Wildlife Photography: Virtual Amputation
Occasionally, folks ask me to critique their images; one of the most common problems I encounter is Virtual Amputation.
When we photograph people, unless we are specifically looking to achieve a certain focus, it is generally a poor idea to cut off the person in the middle of their limbs. We have all seen the wedding photos taken by amateurs that have everyone's face in the middle of the image but the lower legs are cut off at the knees.
Pretty much, the same unwritten rules apply to animals. If you are doing a full body shot, it is usually best not to cut them off at the knees. So, what is virtual amputation? Virtual amputation is cutting off limbs that you do not see.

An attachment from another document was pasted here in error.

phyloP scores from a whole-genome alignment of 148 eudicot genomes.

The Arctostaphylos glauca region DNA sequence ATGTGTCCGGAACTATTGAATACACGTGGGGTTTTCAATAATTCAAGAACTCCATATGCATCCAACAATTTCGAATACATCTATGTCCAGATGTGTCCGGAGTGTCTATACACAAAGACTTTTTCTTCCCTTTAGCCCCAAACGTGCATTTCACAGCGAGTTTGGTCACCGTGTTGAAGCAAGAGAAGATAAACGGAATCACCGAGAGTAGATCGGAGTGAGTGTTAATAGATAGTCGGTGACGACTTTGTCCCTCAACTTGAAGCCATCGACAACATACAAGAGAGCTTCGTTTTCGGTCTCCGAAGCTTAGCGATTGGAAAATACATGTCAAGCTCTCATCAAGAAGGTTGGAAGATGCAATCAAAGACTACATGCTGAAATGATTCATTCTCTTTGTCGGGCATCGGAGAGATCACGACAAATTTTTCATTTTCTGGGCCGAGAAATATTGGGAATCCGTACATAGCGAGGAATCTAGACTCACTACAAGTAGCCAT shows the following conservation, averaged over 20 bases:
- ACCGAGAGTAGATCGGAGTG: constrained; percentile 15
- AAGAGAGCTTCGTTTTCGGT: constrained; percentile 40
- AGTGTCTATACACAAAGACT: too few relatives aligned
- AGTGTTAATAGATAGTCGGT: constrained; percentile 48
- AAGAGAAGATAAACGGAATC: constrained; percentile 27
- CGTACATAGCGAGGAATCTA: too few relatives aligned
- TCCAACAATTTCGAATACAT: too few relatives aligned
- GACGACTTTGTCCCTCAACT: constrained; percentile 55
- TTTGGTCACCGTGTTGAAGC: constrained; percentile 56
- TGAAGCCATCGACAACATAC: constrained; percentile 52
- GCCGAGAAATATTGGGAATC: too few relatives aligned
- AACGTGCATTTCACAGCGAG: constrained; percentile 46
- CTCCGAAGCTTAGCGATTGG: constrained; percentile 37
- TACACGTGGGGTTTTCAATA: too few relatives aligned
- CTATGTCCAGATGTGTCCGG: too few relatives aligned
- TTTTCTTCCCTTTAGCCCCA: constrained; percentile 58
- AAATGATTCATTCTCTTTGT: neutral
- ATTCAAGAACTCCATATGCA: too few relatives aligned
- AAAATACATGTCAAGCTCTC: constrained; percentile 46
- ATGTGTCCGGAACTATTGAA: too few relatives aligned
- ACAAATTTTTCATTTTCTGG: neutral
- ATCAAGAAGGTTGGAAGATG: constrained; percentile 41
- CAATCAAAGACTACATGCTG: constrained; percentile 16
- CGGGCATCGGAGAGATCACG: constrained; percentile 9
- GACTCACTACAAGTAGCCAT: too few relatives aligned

Many animals like to feed in the water. Long leg birds like Herons and Egrets; Moose, Hippos, etc all like to spend time hunting for food in the water. Typically, the lower half of the legs will be covered by water; sometimes even more will be covered by water. When you frame your image, you need to leave enough room in your image for these virtual (hidden) legs.
Like all rules, there are times it is appropriate to not follow them. I believe the Great Blue Heron with the open beak at the top of this blog is effective without legs because the entire focus is on the perceived action or noise from him.
Enjoy your comments, let me know your thoughts!
Photo credits: Moose Henderson.
- Three days, nine states and 1,000 miles
- How to Find Great Shots While on the Road
- How to Find Great Landscape Shots While on the Road
- On the road - Flying high
- Endless editorial possibilities on your trip
- Have the perfect plan while you are on the road
- An Easy Way to Flatten Those Curves You Sometimes Get With Merging Software
- Love and Quarrels